Although you’re not likely to see or hear from this person during the mortgage loan process, the underwriter decides whether to approve, suspend or deny your home-buying loan. That’s where his job ends.
To get to that point, he first needs to look at your credit history, verify your employment and income, evaluate your debt-to-income ratio (DTI) and confirm the source of your down payment. He also may order an appraisal to make sure the home’s selling price matches its value.
“The mortgage underwriter is a person who analyzes the loan structure, borrower’s credit, income, debt load and the home being financed to decide if the loan meets the risk profile required by the loan program,” says Mike Scott, a senior loan mortgage originator for Independent Bank.
Different loan programs allow different risks. For example, Scott explains, an FHA loan will often allow a higher debt load than a conventional loan. A VA loan examines the borrower’s net income and residual income. So, a married person with 10 children needs more residual income to qualify for the loan because each person in the household adds more to the general bills.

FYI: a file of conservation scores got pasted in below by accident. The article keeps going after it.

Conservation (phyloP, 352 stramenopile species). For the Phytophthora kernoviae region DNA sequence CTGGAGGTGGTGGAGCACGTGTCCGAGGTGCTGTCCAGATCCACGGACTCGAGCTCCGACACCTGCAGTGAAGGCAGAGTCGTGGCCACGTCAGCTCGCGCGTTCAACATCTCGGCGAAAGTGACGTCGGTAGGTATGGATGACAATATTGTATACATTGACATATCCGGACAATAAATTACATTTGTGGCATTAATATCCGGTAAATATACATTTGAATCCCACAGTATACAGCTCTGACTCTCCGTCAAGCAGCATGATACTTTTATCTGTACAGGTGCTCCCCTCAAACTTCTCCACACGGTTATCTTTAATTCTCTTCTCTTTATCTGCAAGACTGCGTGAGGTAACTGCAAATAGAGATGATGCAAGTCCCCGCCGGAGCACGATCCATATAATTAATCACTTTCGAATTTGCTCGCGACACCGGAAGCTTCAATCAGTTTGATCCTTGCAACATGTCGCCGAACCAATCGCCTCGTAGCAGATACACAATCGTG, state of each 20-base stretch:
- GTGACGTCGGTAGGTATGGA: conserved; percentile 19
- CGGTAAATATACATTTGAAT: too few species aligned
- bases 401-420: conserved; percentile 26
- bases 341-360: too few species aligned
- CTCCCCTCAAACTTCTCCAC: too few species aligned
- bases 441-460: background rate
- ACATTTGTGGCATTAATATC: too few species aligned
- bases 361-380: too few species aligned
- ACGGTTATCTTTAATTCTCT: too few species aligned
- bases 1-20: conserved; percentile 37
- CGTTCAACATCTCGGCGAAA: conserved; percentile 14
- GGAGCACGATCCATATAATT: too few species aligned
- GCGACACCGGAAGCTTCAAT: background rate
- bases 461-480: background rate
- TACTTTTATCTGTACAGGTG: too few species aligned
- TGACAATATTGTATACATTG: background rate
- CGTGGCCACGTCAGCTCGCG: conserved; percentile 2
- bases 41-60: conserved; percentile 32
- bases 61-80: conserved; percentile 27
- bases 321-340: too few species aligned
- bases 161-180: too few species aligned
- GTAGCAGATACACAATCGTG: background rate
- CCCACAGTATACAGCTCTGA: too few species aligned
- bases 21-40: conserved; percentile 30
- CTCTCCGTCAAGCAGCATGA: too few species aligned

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What is a mortgage underwriter?
According to Study.com, all mortgage underwriters must be licensed within the state where they’re employed. Each financial organization has their own criterion over and above licensure.
Generally, most lending institutions hire someone with at least a bachelor’s degree to fill this position, says Scott.
He is tasked with deciding whether or not you’re a good risk – if you’ll be able to make the monthly payments for the home you want to buy. The underwriter looks at how you’ve handled money in the past and a few other financial scenarios.
Underwriters rarely contact the buyer directly which distinguishes them from others involved in the home buying process.
The real estate agent’s job is to help you find the home that fits your wants and needs and facilitate the purchase. For providing these services he earns a commission.
Mortgage brokers act as the middlemen between the borrowers and lenders. They originate the loan and have a variety of lenders at their disposal to meet your needs. Mortgage brokers work closely with the agents, underwriters, lenders and title companies.